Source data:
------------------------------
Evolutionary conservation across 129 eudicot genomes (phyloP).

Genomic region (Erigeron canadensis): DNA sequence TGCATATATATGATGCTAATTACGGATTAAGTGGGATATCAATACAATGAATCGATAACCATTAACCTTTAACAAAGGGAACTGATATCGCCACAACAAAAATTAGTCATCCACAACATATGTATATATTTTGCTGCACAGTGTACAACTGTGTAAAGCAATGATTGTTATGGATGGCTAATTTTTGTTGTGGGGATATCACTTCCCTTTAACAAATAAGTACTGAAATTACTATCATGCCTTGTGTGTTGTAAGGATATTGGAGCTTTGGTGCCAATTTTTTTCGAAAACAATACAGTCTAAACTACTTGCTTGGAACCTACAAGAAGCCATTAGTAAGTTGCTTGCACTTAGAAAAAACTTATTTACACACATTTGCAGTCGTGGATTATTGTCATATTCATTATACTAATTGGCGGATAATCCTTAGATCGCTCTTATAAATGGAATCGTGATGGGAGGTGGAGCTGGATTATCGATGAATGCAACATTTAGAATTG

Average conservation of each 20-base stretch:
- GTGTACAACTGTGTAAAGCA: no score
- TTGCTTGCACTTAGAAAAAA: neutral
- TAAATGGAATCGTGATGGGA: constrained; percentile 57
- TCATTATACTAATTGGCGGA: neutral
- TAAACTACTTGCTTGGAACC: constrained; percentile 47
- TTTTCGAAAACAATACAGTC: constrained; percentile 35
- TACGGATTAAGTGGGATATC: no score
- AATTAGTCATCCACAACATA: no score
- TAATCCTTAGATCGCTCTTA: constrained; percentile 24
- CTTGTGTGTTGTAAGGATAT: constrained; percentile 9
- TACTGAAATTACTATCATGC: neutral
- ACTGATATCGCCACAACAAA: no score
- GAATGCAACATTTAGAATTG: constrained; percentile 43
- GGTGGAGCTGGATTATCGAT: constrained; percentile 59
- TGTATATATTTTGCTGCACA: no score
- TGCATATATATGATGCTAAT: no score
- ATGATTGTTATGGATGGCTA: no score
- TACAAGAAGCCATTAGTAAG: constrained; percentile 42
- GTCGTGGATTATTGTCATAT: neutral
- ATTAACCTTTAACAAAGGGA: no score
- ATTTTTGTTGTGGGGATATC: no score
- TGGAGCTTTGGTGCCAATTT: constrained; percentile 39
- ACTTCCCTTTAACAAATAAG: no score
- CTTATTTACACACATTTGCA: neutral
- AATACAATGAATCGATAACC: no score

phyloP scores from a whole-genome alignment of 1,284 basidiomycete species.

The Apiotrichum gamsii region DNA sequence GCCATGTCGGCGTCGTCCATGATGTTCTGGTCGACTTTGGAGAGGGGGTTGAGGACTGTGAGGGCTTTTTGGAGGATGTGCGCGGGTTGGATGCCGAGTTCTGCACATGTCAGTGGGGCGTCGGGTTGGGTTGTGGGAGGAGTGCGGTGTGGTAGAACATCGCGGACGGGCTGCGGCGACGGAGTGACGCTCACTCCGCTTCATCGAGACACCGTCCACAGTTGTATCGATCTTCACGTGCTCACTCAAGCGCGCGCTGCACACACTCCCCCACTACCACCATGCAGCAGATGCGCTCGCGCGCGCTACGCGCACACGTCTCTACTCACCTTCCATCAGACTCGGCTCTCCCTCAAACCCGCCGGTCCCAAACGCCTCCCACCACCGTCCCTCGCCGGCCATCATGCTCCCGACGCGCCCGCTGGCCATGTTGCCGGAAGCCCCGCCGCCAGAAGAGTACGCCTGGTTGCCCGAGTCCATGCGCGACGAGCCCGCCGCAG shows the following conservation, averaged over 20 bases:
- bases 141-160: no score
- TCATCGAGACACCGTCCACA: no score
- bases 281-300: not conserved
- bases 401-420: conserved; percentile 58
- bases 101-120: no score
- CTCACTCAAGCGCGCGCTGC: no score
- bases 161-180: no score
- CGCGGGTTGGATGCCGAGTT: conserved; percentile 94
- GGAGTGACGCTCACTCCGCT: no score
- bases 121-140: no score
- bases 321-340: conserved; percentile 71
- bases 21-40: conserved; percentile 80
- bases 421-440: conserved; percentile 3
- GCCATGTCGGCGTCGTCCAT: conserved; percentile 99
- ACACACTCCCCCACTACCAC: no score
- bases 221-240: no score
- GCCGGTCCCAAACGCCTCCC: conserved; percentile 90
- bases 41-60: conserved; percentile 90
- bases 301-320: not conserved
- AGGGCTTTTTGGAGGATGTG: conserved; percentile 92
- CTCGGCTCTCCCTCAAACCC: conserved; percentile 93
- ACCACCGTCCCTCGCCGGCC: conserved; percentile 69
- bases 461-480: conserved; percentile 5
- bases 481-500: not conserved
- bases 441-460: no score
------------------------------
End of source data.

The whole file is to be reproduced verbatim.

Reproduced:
Evolutionary conservation across 129 eudicot genomes (phyloP).

Genomic region (Erigeron canadensis): DNA sequence TGCATATATATGATGCTAATTACGGATTAAGTGGGATATCAATACAATGAATCGATAACCATTAACCTTTAACAAAGGGAACTGATATCGCCACAACAAAAATTAGTCATCCACAACATATGTATATATTTTGCTGCACAGTGTACAACTGTGTAAAGCAATGATTGTTATGGATGGCTAATTTTTGTTGTGGGGATATCACTTCCCTTTAACAAATAAGTACTGAAATTACTATCATGCCTTGTGTGTTGTAAGGATATTGGAGCTTTGGTGCCAATTTTTTTCGAAAACAATACAGTCTAAACTACTTGCTTGGAACCTACAAGAAGCCATTAGTAAGTTGCTTGCACTTAGAAAAAACTTATTTACACACATTTGCAGTCGTGGATTATTGTCATATTCATTATACTAATTGGCGGATAATCCTTAGATCGCTCTTATAAATGGAATCGTGATGGGAGGTGGAGCTGGATTATCGATGAATGCAACATTTAGAATTG

Average conservation of each 20-base stretch:
- GTGTACAACTGTGTAAAGCA: no score
- TTGCTTGCACTTAGAAAAAA: neutral
- TAAATGGAATCGTGATGGGA: constrained; percentile 57
- TCATTATACTAATTGGCGGA: neutral
- TAAACTACTTGCTTGGAACC: constrained; percentile 47
- TTTTCGAAAACAATACAGTC: constrained; percentile 35
- TACGGATTAAGTGGGATATC: no score
- AATTAGTCATCCACAACATA: no score
- TAATCCTTAGATCGCTCTTA: constrained; percentile 24
- CTTGTGTGTTGTAAGGATAT: constrained; percentile 9
- TACTGAAATTACTATCATGC: neutral
- ACTGATATCGCCACAACAAA: no score
- GAATGCAACATTTAGAATTG: constrained; percentile 43
- GGTGGAGCTGGATTATCGAT: constrained; percentile 59
- TGTATATATTTTGCTGCACA: no score
- TGCATATATATGATGCTAAT: no score
- ATGATTGTTATGGATGGCTA: no score
- TACAAGAAGCCATTAGTAAG: constrained; percentile 42
- GTCGTGGATTATTGTCATAT: neutral
- ATTAACCTTTAACAAAGGGA: no score
- ATTTTTGTTGTGGGGATATC: no score
- TGGAGCTTTGGTGCCAATTT: constrained; percentile 39
- ACTTCCCTTTAACAAATAAG: no score
- CTTATTTACACACATTTGCA: neutral
- AATACAATGAATCGATAACC: no score

phyloP scores from a whole-genome alignment of 1,284 basidiomycete species.

The Apiotrichum gamsii region DNA sequence GCCATGTCGGCGTCGTCCATGATGTTCTGGTCGACTTTGGAGAGGGGGTTGAGGACTGTGAGGGCTTTTTGGAGGATGTGCGCGGGTTGGATGCCGAGTTCTGCACATGTCAGTGGGGCGTCGGGTTGGGTTGTGGGAGGAGTGCGGTGTGGTAGAACATCGCGGACGGGCTGCGGCGACGGAGTGACGCTCACTCCGCTTCATCGAGACACCGTCCACAGTTGTATCGATCTTCACGTGCTCACTCAAGCGCGCGCTGCACACACTCCCCCACTACCACCATGCAGCAGATGCGCTCGCGCGCGCTACGCGCACACGTCTCTACTCACCTTCCATCAGACTCGGCTCTCCCTCAAACCCGCCGGTCCCAAACGCCTCCCACCACCGTCCCTCGCCGGCCATCATGCTCCCGACGCGCCCGCTGGCCATGTTGCCGGAAGCCCCGCCGCCAGAAGAGTACGCCTGGTTGCCCGAGTCCATGCGCGACGAGCCCGCCGCAG shows the following conservation, averaged over 20 bases:
- bases 141-160: no score
- TCATCGAGACACCGTCCACA: no score
- bases 281-300: not conserved
- bases 401-420: conserved; percentile 58
- bases 101-120: no score
- CTCACTCAAGCGCGCGCTGC: no score
- bases 161-180: no score
- CGCGGGTTGGATGCCGAGTT: conserved; percentile 94
- GGAGTGACGCTCACTCCGCT: no score
- bases 121-140: no score
- bases 321-340: conserved; percentile 71
- bases 21-40: conserved; percentile 80
- bases 421-440: conserved; percentile 3
- GCCATGTCGGCGTCGTCCAT: conserved; percentile 99
- ACACACTCCCCCACTACCAC: no score
- bases 221-240: no score
- GCCGGTCCCAAACGCCTCCC: conserved; percentile 90
- bases 41-60: conserved; percentile 90
- bases 301-320: not conserved
- AGGGCTTTTTGGAGGATGTG: conserved; percentile 92
- CTCGGCTCTCCCTCAAACCC: conserved; percentile 93
- ACCACCGTCCCTCGCCGGCC: conserved; percentile 69
- bases 461-480: conserved; percentile 5
- bases 481-500: not conserved
- bases 441-460: no score